Nicote sat with his back against the dank stone, arms and legs weighed down by the immense chains bolted to his ankles and wrists. Ribeiro sat across fom him, similarly bound, his head drooping.
Nicote cleared his throat grinned, feeling the gap where the guard’s spear-butt had knocked out his front tooth. “Another tight spot, Salvador.”
Ribeiro’s right was swollen shut, but he returned the smile. “We’ve seen worse, Captain.”
“Do you remember the great bell of Shwedagon Pagoda?”
“I’ll not soon forget it. Trussed six ways from Sunday, yet still the knots slipped before we could load it onto the barge. A million of money dropped straight in the river, never to be seen again.”
“Got out of that one by the skin of our teeth.” Nicote peered around at the dark cell. “But we’ll not have such luck this time, I fear.”
Filipe de Brito e Nicote (known as Nga Zinga in Burma) was one of the most colourful Portuguese pirate adventurers. Nicote was born in Lisbon to a poor French family and shipped to Siam as a cabin boy, eventually taking service with the king of Arakan as a mercenary.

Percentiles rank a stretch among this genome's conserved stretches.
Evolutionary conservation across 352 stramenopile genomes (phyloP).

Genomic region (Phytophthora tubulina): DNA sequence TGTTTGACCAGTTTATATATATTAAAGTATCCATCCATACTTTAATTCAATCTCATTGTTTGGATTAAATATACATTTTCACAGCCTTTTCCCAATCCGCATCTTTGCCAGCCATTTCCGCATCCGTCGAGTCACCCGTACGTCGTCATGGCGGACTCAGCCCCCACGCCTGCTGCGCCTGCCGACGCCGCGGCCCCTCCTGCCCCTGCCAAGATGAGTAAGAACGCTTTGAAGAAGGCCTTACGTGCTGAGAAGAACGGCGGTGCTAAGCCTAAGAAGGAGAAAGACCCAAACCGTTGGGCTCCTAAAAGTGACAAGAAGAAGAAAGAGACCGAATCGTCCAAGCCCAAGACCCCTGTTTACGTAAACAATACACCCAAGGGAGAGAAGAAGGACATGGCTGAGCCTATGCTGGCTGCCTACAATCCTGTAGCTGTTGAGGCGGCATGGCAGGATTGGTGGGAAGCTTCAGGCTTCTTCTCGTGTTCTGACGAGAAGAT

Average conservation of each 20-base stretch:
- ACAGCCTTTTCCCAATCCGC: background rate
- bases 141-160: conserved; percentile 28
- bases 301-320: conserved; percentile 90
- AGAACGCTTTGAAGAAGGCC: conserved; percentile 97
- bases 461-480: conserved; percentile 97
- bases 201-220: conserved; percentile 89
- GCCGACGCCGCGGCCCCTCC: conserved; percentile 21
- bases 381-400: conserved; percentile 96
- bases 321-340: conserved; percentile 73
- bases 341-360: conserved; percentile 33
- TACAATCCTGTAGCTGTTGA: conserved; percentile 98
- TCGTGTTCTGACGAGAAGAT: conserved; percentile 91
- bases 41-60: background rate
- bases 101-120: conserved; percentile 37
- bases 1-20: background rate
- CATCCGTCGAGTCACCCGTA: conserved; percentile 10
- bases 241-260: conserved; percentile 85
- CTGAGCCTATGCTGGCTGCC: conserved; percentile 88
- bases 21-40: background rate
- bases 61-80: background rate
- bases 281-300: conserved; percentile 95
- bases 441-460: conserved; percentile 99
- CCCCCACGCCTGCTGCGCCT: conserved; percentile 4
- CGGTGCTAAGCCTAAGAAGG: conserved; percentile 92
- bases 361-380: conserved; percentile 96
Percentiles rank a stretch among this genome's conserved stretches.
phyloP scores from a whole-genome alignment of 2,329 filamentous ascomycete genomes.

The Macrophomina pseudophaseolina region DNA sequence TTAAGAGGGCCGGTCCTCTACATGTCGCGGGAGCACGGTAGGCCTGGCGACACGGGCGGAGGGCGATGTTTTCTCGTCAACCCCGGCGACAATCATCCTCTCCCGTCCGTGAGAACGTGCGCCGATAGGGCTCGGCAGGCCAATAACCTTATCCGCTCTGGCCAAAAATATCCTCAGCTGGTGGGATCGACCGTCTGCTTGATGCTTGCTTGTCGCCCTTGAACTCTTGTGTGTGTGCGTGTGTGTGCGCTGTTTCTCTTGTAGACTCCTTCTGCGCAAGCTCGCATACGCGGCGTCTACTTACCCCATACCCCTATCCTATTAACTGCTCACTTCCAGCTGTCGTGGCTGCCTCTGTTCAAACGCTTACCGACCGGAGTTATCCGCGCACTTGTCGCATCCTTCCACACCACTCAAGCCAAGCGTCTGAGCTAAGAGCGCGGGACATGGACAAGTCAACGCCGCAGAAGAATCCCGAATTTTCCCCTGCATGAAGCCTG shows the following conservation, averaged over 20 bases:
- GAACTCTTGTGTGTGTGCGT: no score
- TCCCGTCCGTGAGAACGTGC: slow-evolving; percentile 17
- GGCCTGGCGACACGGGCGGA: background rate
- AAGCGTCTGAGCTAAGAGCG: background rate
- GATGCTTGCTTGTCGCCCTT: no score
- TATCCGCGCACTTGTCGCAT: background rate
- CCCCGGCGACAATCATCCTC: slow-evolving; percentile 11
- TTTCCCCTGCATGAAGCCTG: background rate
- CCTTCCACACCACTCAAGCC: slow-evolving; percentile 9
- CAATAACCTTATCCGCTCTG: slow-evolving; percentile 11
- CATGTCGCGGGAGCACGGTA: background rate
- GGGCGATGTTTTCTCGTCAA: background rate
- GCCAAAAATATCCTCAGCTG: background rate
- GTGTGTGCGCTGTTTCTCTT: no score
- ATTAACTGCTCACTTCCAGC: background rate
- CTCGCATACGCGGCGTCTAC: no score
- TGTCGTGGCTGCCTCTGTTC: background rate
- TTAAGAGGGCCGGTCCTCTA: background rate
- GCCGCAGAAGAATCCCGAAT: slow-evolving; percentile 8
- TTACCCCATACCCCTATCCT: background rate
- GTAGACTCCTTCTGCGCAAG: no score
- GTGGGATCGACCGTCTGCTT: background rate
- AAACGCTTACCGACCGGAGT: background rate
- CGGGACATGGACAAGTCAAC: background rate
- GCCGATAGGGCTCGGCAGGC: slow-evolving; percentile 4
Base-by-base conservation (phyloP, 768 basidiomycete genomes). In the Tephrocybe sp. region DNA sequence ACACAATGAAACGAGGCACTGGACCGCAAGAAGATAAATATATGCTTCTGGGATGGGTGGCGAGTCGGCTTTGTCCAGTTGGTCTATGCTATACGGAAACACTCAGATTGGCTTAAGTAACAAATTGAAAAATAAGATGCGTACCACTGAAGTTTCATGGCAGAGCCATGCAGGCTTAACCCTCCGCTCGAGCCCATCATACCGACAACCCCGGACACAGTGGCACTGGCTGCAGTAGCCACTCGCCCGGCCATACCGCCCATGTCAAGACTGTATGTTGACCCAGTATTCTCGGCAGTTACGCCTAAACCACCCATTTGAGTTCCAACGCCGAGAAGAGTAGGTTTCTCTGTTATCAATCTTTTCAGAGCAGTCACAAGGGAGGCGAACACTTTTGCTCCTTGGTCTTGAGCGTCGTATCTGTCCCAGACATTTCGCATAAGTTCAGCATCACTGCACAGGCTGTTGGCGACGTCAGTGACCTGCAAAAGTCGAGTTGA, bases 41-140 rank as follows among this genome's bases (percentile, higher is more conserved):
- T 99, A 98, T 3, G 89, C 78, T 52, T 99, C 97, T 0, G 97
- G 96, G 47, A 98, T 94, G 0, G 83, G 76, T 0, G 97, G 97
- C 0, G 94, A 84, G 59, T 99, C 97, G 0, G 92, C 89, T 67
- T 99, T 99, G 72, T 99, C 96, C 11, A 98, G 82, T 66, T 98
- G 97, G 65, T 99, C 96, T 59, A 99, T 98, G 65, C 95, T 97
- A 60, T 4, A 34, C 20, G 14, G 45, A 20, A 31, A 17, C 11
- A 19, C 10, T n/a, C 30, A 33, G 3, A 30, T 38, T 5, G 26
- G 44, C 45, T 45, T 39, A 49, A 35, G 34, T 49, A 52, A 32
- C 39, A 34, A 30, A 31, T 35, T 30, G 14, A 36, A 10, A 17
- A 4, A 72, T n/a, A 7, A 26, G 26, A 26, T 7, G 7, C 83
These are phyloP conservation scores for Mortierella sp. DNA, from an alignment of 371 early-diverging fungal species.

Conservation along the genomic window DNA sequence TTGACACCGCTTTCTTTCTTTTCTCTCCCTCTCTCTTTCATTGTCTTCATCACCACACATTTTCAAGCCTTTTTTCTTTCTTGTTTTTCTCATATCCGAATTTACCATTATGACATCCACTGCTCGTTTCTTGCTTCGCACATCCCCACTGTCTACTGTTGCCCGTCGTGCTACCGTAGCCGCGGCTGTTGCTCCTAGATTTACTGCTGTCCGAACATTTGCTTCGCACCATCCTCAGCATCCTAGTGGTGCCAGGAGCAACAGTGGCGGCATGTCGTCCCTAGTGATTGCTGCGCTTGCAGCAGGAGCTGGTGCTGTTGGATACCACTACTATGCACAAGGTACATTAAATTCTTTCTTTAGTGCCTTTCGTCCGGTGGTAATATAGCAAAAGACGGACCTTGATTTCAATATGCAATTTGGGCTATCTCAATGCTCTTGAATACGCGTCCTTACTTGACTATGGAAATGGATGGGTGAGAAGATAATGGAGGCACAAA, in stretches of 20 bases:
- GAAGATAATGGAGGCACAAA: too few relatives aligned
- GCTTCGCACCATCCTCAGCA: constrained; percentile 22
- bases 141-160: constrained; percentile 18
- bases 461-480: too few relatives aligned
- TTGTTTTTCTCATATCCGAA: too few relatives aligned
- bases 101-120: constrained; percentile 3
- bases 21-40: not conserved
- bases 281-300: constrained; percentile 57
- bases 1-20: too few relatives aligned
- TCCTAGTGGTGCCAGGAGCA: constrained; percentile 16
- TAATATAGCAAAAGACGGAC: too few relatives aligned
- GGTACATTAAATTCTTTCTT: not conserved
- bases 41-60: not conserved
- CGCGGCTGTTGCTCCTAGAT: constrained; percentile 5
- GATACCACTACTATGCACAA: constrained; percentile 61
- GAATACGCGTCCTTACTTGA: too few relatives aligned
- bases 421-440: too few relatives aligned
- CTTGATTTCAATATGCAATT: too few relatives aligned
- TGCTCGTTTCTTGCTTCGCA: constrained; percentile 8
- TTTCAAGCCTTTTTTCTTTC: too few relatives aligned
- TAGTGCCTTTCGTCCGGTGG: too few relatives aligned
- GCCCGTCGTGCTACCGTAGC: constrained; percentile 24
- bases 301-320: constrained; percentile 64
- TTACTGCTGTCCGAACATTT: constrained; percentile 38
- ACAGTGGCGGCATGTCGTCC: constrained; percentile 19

In 1608 , Nicote plundered the Shwedagon Pagoda. His men took the 300-ton Great Bell of Dhammazedi intending to melt the bronze down and make cannons, but it fell into the Bago River. To this date, it has not been recovered.
He eventually rose to become the lord of Syriam. After failing to defend his kingdom against the forces of King Anaukpetlun. Nicote was captured, stripped naked and impaled on an iron stake atop a hill overlooking his ruined domain. It took him three agonizing days to die.
The fate of his companion and lieutenant Salvador Ribeiro remains unknown, though he is rumored to have survived and returned to Portugal.